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How to select the best Grow Light for your greenhouse

Why use a Grow Light?
Most plants need light to thrive because light is essential for photosynthesis. Without it, plants could not make food. But light can also be too intense, too hot, or last too long for growing healthy plants. In general, more light seems to be better. Plant growth accelerates with abundant light because more of the plant’s leaves have exposure; which means more photosynthesis. Two years ago I left two identical planters in the greenhouse for the winter. One was placed under a grow light and one was not. By spring, the difference was astounding. The plants in the container under the light were nearly 30% larger than those not receiving the additional light. Other than for those few months, the two containers have always been side by side. Years later it’s still evident which container was under the light. The container that did not get the added light is perfectly healthy, just smaller. With many plants, however, winter days are just not long enough. Many plants need 12 hours or more of light per day, some need as many as 18.

Adding grow lights to your greenhouse is an excellent option if you live in the North and don’t get many hours of winter daylight. Grow lights are an excellent option to replace some of the missing rays. Maybe you do not have an ideal southern location on your property for a greenhouse. Use grow lights to supplement the day’s length as well as the quality and intensity of light. If your greenhouse covering does not diffuse sunlight well, you can add lights to fill in shadows for more even growth.

Types of Grow Lights
Not all light is the same. Plants respond differently to different colors of light. Light on either end of the spectrum, blue light or red light, have the greatest impact on photosynthesis. Blue light, referred to as cool light, encourages compact bushy growth. Red light, on the opposite end of the spectrum, triggers a hormone response which creates blooms. Grow lights producing the orange and reddish lights typically produce substantial heat, however, some lights are able to produce full spectrum light with out the heat.

Grow Lights come in all shapes, sizes and price ranges. As a general rule, inexpensive lights to purchase tend to be the most expensive to operate and the least effective. While price is not necessarily an indicator of performance, many of the efficient grow lights require ballasts as well as specialized fixtures. There are a few basic types of grow lights:
Incandescent Lights, Fluorescent, T-5 Fluorescent, High Intensity Discharge (HID) and LED. These lights run the gambit of performance and price range.

The least expensive lights to purchase cost around $30. These incandescent lights work well for specific plants where the light is placed a minimum of 24” from the plant. These lights get extremely hot so they must be used with care. Spot grow bulbs, color corrected incandescent lights, install easily and are good for use with a specific plant or a small grouping of plants. Most spot incandescent bulbs last less than 1,000 hours. Some light fixtures come with a clip handle so you can put them exactly where they’re needed.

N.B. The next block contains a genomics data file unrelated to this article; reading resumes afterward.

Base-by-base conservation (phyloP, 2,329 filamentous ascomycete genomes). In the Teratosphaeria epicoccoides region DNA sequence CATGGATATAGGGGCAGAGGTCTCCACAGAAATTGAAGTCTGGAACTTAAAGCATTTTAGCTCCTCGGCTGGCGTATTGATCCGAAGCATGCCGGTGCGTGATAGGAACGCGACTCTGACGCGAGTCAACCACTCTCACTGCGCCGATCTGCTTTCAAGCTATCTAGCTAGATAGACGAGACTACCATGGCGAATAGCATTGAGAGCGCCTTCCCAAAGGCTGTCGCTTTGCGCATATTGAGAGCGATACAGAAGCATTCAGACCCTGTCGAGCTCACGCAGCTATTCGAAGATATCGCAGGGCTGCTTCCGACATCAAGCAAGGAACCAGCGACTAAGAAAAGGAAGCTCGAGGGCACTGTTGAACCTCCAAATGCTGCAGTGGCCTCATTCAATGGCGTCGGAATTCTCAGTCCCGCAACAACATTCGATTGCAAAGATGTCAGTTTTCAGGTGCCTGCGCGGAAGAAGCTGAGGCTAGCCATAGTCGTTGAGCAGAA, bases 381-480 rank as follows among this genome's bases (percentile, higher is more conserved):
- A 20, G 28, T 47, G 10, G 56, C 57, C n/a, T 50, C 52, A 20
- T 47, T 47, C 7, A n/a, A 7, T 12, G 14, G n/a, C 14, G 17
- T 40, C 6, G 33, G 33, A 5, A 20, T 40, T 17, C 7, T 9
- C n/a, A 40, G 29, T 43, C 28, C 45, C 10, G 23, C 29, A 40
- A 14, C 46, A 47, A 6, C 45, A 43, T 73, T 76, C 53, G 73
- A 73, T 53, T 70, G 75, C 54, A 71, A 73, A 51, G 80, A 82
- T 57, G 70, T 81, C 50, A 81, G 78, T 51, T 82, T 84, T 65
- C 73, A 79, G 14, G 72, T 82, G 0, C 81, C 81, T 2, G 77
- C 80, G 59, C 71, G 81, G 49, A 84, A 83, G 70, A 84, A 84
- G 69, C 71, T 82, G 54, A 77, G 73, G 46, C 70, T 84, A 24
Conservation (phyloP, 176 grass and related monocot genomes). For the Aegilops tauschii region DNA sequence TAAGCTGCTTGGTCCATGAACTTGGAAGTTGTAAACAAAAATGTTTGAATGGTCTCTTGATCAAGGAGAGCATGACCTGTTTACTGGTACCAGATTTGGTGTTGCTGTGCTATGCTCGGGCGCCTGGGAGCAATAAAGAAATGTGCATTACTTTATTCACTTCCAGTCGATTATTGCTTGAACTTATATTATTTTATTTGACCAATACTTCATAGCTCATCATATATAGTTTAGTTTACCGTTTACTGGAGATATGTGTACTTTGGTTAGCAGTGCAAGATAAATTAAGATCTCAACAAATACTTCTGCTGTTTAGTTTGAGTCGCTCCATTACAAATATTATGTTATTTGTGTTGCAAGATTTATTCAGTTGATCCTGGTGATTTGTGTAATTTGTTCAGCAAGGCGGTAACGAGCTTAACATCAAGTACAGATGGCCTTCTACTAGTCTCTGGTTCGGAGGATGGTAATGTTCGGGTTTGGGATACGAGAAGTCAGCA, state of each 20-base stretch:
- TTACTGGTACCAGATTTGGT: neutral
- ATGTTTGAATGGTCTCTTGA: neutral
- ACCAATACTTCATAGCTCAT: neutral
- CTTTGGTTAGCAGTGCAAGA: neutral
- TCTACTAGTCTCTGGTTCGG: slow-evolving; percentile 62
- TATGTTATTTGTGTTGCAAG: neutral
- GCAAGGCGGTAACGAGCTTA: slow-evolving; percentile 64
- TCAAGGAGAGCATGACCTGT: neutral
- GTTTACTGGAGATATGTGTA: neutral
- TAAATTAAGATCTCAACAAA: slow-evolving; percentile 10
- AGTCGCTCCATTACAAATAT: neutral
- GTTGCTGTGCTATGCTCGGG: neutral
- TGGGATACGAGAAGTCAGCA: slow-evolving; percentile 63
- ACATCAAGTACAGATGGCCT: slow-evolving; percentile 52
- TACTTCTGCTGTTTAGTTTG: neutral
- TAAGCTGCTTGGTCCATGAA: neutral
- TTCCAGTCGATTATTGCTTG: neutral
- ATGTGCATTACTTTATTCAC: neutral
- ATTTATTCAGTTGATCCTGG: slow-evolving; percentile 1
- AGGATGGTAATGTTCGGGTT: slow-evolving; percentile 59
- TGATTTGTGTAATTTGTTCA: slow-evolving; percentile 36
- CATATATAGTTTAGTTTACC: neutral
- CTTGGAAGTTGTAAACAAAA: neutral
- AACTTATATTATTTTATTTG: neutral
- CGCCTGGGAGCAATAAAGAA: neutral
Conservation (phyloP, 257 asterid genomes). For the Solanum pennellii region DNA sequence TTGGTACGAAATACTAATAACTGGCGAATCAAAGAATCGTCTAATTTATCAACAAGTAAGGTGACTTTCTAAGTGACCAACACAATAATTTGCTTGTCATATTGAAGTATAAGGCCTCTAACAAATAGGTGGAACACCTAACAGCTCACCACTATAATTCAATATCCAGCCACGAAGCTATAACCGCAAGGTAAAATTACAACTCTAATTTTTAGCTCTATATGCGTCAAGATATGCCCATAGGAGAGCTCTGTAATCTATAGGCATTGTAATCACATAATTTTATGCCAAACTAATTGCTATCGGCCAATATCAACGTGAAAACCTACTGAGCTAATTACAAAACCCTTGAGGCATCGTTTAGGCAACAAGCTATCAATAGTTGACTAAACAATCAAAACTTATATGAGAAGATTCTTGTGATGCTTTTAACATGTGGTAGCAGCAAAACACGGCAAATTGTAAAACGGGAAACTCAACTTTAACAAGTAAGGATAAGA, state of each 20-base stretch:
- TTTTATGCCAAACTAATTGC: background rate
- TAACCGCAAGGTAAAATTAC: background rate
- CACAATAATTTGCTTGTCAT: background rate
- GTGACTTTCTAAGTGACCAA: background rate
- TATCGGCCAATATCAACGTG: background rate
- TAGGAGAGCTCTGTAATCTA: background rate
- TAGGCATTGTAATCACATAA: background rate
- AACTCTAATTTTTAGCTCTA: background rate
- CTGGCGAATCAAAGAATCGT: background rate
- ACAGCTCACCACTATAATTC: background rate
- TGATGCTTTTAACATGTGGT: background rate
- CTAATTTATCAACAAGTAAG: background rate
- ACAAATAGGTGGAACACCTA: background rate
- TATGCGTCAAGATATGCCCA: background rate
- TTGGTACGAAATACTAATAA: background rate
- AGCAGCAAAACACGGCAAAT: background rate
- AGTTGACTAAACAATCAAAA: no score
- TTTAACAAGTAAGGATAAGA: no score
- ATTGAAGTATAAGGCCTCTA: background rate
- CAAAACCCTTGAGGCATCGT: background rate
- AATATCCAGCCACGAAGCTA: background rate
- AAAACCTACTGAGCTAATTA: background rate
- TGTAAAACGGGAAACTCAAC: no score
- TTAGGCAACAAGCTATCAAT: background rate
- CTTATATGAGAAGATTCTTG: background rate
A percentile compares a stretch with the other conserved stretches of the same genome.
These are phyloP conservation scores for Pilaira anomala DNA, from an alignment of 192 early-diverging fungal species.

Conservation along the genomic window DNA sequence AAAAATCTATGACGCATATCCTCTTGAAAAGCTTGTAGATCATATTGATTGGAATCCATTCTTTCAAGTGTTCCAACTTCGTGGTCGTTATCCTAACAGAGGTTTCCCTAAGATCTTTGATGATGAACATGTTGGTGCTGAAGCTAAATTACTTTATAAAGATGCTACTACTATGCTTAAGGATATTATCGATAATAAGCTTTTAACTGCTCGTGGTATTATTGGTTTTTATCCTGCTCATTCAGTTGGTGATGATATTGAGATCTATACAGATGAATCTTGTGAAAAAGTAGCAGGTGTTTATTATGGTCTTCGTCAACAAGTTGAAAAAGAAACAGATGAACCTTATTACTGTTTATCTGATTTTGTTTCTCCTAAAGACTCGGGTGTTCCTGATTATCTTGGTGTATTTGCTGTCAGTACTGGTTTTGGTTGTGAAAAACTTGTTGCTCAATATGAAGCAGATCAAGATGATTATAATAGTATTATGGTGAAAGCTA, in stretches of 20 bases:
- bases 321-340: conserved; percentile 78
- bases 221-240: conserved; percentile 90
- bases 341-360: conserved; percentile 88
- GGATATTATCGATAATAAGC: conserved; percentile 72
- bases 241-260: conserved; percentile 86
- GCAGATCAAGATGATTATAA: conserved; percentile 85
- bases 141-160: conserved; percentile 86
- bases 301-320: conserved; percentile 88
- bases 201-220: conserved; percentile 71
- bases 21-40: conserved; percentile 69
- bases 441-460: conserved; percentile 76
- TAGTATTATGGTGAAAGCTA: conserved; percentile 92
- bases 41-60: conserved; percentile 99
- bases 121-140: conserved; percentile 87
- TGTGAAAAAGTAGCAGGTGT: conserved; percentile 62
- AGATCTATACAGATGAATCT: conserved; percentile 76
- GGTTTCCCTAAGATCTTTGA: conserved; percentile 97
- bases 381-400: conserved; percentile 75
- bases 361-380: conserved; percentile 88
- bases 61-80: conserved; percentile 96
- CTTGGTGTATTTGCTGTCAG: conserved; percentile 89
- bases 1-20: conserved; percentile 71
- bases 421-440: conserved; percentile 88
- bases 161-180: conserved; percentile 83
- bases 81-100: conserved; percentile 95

Fluorescent grow lights are a common choice for homeowners. Fluorescent lights are reasonably energy efficient and relatively easy to install. A typical fluorescent bulb will last approximately 20,000 hours. Fluorescent light is typically on the blue end of the spectrum. Blue light encourages bushy compact growth which makes them perfect for seed starting. Blue light is also cool to the touch making it possible to place lights within just a few inches of the seedlings.

New full-spectrum fluorescent lights provide the red spectrum as well to encourage blooming. Combining the lights in a fixture makes for even, all around growth. The next generation in fluorescent lighting includes the new T-5 lights. These new lights have extremely high output but are energy efficient and long lasting. The T-5 lights triple the light output of normal fluorescent lights without increasing the wattage. Plants absorb a high percentage of T-5 lighting because the fixtures function well very close to plants. High output bulbs require a high output fixture to operate, so the bulbs and normal fluorescent fixtures will not work together.

Many commercial growers use High Intensity Discharge lights because they have extremely high output and cover a wide area. HID lights hang high above plants (hanging height determined by the wattage) so the light works well for large growing areas. Operating HID lights require a ballast to deliver power to the lamp and fixture for the light. Most fixtures have a reflective hood which directs light back towards plants. HID lights emit high heat, so they must be placed away from plants to avoid burning the leaves. There are two types of HID lights, Metal Halide and High Pressure Sodium.